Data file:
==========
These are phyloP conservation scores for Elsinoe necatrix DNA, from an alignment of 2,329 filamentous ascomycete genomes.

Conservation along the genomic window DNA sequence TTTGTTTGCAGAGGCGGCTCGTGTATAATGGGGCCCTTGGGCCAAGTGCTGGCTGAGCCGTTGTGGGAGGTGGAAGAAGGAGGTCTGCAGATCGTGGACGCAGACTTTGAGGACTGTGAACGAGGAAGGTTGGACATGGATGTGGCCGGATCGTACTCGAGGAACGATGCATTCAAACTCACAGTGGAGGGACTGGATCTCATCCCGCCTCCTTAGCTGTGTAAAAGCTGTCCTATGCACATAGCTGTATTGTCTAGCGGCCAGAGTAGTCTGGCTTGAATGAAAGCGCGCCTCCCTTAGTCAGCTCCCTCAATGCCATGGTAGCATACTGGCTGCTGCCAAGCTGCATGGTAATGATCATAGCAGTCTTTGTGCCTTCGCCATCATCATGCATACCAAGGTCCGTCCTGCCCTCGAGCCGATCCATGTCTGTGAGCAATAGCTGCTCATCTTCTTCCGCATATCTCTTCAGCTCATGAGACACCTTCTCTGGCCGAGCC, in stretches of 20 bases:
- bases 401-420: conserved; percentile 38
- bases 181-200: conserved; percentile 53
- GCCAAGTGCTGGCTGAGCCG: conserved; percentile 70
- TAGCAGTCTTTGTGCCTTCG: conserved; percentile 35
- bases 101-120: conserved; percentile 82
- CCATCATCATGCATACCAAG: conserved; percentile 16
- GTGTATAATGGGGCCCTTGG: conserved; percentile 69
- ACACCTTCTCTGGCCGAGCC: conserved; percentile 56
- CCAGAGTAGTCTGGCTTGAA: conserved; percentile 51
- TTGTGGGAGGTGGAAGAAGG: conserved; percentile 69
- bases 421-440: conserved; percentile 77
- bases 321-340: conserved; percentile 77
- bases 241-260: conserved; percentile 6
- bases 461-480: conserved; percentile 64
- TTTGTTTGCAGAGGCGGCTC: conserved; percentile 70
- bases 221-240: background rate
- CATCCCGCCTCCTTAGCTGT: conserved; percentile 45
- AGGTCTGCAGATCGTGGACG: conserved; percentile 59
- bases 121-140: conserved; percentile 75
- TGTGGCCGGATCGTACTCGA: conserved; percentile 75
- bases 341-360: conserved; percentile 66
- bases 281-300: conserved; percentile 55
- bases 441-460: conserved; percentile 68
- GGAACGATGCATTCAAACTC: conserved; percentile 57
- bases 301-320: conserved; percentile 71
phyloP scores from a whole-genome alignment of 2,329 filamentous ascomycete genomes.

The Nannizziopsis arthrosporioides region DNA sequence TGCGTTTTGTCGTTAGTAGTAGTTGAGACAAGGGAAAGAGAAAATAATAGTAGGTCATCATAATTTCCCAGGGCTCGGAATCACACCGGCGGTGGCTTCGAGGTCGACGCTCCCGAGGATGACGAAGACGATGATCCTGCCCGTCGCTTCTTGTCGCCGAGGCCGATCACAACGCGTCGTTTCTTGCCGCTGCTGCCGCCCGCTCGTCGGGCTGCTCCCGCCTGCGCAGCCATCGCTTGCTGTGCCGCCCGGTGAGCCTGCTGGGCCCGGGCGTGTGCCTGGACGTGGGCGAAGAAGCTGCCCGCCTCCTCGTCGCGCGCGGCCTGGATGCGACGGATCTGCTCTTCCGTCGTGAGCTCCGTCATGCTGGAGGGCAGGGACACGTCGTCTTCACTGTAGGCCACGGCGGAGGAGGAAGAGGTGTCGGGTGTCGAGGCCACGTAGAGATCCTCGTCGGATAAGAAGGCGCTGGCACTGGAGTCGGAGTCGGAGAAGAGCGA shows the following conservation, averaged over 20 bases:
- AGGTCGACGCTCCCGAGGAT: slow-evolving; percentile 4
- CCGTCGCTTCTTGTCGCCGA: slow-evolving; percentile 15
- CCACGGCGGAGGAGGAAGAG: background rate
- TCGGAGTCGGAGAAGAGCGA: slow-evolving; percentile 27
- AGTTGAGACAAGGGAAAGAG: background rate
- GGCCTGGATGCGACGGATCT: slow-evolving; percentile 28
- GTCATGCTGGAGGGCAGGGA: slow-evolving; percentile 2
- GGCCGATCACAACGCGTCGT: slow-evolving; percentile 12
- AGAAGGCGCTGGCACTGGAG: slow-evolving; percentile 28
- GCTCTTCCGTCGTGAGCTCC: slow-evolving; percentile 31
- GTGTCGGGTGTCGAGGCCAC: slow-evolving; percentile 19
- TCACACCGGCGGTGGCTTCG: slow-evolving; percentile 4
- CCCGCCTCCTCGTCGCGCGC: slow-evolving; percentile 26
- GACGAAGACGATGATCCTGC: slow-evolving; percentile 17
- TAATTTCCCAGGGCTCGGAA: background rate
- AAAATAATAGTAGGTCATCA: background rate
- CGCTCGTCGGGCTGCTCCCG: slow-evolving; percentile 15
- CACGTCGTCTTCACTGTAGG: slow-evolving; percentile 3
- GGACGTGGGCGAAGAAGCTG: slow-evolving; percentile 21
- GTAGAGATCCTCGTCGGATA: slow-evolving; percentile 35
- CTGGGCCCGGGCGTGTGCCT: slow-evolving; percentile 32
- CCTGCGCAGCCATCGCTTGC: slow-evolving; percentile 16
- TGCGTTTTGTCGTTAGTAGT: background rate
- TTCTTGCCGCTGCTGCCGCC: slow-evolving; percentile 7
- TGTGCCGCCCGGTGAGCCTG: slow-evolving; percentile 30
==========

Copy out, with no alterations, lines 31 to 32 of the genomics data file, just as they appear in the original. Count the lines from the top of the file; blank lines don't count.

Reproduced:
- CCGTCGCTTCTTGTCGCCGA: slow-evolving; percentile 15
- CCACGGCGGAGGAGGAAGAG: background rate